2010 Dodge Viper ACR-X
As in previous years, the season will consist of ten races over five race weekends. Unlike last year, however, there will be no qualifying sessions for Sunday’s race; instead, an inverted grid will be used, based on the results from Saturday’s race.
If you’re one of the series’ top dogs, that can’t be good news. Charging from the back of the field to the front may add a challenge (and it makes for exciting racing on television), but it comes with an increased risk of crashes, never a good thing in grass roots motorsports.
Easing the pain for entrants is contingency money from SRT, Mopar and Michelin, which ranges from $6,000 (in cash and vouchers) for a win to $300 for a tenth-place finish. Like the $800 per race entry fee, the contingency program payout remains the same as last season.
The series is open to anyone with a 2010 Dodge Viper ACR-X, of which only 50 units were built. The ACR-X takes the Viper American Club Racer and adds similar safety equipment to that found in the Dodge Viper Competition Coupe. Compared to regular Vipers, the ACR-X makes 40 more horsepower and weighs 160 pounds less.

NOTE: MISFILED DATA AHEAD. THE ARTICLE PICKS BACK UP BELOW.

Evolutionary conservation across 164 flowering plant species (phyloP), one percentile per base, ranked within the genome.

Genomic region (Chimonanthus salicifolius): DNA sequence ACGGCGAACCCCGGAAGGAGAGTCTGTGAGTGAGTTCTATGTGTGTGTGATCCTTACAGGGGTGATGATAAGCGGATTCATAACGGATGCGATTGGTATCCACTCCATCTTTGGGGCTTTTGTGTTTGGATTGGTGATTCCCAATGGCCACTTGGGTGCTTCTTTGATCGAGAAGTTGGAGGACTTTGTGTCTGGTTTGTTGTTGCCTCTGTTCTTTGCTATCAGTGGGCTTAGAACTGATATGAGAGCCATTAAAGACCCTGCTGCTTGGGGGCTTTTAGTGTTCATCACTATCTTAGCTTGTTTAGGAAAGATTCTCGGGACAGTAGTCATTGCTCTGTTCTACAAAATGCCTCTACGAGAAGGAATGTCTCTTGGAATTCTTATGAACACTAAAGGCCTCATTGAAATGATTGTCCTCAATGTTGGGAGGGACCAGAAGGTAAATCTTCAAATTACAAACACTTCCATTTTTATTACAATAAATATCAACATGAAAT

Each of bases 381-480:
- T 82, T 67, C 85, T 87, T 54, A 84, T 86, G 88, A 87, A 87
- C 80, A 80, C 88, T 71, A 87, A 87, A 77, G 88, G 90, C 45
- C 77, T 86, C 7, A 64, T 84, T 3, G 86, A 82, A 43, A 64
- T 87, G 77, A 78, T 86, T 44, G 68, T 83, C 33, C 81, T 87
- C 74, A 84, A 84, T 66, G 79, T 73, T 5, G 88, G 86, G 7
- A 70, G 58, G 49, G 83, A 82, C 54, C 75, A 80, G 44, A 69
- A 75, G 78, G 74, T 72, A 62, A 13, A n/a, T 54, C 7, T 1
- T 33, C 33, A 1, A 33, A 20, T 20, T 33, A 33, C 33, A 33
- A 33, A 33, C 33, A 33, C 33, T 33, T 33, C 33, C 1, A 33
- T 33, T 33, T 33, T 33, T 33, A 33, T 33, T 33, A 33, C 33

Also returning in 2012 is the Celebrity Driver Charity Payout program, which puts an SRT-trained celebrity behind the wheel of a Viper Cup car while raising money for charity.
Up to two celebrity drivers will be entered into each event, with the highest placing celebrity earning $2,000 for the National Breast Cancer Coalition, the official charity of the Viper Cup Series. Even the under-performing celebrity will earn $1,000 for the series’ charity, and nearly $80,000 has been raised by the program to date.
The 2012 SRT Viper Cup Series Presented By Pennzoil Ultra kicks off on April 14 at Road Atlanta in Braselton, Georgia.